Bronchitis is inflammation of the main air passages to the lungs. Bronchitis may be short-lived (acute) or chronic, meaning that it lasts a long time and often recurs. Acute bronchitis generally follows a viral respiratory infection. At first, it affects your nose, sinuses, and throat and then spreads to the lungs. Sometimes, you may get another (secondary) bacterial infection in the airways. This means that bacteria infect the airways, in addition to the virus. The following things can make bronchitis worse:
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Air pollution Allergies Certain occupations (such as coal mining, textile manufacturing, or grain handling) Infections

The symptoms of either type of bronchitis may include:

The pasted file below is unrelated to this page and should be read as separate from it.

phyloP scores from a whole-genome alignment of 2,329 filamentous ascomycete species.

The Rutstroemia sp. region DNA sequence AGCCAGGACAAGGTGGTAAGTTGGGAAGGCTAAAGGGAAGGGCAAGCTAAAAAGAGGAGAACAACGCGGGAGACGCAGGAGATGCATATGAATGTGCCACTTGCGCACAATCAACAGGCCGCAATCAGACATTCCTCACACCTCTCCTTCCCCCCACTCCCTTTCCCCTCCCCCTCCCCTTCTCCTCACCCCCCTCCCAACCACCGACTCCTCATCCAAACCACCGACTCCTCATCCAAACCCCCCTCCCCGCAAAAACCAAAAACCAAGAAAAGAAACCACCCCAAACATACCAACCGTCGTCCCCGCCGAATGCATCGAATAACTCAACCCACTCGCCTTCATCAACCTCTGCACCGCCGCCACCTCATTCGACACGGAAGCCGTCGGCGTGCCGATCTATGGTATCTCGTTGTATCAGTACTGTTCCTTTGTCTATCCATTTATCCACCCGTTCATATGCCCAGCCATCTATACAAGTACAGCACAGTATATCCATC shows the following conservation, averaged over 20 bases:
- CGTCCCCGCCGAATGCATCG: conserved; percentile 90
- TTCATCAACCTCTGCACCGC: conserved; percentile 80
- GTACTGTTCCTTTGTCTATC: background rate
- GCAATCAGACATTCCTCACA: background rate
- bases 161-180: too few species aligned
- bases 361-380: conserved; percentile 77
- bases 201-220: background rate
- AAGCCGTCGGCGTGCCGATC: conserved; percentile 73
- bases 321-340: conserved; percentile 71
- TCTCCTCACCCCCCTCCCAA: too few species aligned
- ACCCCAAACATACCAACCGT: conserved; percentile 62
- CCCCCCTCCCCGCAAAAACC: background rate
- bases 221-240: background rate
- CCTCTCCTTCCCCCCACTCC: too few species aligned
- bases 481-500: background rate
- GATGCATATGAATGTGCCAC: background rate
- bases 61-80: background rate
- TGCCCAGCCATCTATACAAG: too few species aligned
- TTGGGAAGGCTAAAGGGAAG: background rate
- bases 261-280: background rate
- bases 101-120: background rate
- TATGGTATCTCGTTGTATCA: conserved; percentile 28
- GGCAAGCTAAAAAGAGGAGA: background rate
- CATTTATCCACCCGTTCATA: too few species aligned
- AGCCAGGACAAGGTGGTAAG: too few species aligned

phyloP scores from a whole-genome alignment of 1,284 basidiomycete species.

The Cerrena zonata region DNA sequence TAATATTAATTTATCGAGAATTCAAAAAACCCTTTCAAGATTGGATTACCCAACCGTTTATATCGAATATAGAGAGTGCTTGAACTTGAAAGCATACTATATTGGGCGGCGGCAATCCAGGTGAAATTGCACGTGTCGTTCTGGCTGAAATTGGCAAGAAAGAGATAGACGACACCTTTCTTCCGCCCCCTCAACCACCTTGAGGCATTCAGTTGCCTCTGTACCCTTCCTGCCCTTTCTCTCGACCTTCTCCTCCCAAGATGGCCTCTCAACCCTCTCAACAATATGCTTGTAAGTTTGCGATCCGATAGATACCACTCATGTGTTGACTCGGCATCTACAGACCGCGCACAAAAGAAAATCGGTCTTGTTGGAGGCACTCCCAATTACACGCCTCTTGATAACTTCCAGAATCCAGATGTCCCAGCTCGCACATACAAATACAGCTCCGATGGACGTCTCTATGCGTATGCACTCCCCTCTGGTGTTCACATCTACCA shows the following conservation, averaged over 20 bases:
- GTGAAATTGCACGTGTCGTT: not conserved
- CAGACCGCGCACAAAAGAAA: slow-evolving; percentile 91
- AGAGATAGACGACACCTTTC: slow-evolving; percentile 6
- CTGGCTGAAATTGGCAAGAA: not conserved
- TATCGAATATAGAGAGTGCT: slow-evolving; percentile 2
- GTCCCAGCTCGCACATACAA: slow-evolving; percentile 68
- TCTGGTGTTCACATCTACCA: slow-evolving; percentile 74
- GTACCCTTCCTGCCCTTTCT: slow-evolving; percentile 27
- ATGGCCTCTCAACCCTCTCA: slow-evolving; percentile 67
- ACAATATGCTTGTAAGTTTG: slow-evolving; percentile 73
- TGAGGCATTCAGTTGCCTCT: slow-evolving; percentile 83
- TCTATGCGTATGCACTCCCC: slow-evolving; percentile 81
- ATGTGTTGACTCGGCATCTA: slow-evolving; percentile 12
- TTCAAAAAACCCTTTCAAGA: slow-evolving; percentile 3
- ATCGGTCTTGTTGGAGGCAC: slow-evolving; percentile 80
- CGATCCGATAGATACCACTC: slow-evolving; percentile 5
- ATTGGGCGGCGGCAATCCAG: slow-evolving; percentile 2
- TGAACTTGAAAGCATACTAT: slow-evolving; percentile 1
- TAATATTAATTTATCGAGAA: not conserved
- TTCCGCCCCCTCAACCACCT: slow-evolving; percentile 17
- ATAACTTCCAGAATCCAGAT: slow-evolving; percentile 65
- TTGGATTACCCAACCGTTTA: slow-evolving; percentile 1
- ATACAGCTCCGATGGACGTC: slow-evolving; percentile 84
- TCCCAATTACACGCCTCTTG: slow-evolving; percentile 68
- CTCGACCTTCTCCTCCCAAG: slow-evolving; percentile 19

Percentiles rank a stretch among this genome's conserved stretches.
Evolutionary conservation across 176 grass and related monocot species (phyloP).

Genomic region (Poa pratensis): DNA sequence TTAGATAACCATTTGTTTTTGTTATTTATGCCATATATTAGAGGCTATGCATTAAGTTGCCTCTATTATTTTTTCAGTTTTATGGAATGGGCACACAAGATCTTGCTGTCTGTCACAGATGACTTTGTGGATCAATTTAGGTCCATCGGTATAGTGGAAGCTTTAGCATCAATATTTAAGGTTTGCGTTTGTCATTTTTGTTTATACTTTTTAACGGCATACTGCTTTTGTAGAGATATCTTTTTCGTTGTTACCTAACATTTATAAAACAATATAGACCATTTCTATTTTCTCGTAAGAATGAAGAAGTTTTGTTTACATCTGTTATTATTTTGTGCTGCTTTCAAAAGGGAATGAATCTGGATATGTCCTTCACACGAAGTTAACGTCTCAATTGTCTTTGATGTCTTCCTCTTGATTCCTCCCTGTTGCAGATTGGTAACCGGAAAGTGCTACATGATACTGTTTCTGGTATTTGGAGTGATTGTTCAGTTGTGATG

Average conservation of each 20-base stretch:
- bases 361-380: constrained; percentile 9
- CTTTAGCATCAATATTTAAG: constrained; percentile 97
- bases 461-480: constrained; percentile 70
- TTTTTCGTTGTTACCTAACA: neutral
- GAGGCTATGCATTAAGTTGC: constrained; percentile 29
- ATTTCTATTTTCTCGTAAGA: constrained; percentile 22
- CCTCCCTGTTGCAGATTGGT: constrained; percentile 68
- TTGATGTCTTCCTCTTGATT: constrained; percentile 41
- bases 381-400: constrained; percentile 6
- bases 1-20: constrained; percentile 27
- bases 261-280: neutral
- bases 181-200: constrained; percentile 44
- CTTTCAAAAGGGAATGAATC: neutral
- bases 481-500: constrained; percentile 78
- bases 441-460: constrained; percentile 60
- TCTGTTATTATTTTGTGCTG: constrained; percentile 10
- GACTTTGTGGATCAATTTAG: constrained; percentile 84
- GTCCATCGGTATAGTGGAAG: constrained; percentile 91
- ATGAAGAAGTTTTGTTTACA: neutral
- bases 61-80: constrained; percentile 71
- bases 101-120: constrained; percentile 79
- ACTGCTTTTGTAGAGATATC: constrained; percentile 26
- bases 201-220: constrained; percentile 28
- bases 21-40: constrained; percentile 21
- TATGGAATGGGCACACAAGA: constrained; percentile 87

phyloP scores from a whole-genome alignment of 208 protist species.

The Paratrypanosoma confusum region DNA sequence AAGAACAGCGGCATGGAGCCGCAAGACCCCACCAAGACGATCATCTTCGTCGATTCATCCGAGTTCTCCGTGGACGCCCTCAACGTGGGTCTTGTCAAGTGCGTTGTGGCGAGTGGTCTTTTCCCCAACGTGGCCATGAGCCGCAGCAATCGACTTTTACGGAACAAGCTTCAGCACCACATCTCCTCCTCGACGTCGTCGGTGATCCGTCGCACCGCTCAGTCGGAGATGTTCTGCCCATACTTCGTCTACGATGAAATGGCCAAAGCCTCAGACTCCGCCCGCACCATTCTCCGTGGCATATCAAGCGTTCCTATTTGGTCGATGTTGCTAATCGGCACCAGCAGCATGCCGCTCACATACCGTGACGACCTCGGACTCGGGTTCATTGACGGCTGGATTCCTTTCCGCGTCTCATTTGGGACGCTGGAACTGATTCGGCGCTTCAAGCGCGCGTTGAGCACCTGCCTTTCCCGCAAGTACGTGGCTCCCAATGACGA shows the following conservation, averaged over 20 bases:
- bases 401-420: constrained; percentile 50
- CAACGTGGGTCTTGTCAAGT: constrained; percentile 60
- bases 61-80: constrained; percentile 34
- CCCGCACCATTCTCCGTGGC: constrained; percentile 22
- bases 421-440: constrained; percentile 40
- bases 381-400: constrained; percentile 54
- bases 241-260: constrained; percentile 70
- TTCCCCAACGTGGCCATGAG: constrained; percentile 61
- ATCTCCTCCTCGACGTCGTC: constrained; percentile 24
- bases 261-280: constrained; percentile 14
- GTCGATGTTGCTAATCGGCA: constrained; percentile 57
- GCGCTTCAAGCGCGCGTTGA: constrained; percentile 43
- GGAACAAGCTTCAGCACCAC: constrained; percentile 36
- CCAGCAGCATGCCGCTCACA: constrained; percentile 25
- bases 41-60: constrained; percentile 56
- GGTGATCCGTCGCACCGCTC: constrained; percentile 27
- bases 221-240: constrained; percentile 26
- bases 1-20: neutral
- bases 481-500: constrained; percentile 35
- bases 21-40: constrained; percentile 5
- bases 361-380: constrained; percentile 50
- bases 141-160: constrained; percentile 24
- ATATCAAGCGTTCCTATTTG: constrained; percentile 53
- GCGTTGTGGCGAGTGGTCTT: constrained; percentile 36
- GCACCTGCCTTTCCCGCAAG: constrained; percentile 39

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Chest discomfort Cough that produces mucus; if it's yellow-green, you are more likely to have a bacterial infection Fatigue Fever -- usually low Shortness of breath worsened by exertion or mild activity Wheezing

Asthma (from the Greek "panting") is the common chronic inflammatory disease of the airways characterized by variable and recurring symptoms, reversible airflow obstruction, and bronchospasm. Symptoms include wheezing, coughing, chest tightness, and shortness of breath. Asthma attack may be set off by an allergy, infection, overexertion, inhaling cold air, or stress. The asthmatics difficulty in breathing is caused by sensitivity of the bronchioles that brings about constriction or clogging of the tubes so that spent air cannot be properly expelled, hindering the inhalation of fresh air. Asthma attacks are unpredictable: they may last for a few minutes to a week or more; they may occur regularly or only once in a few years; they may be mild or extremely severe.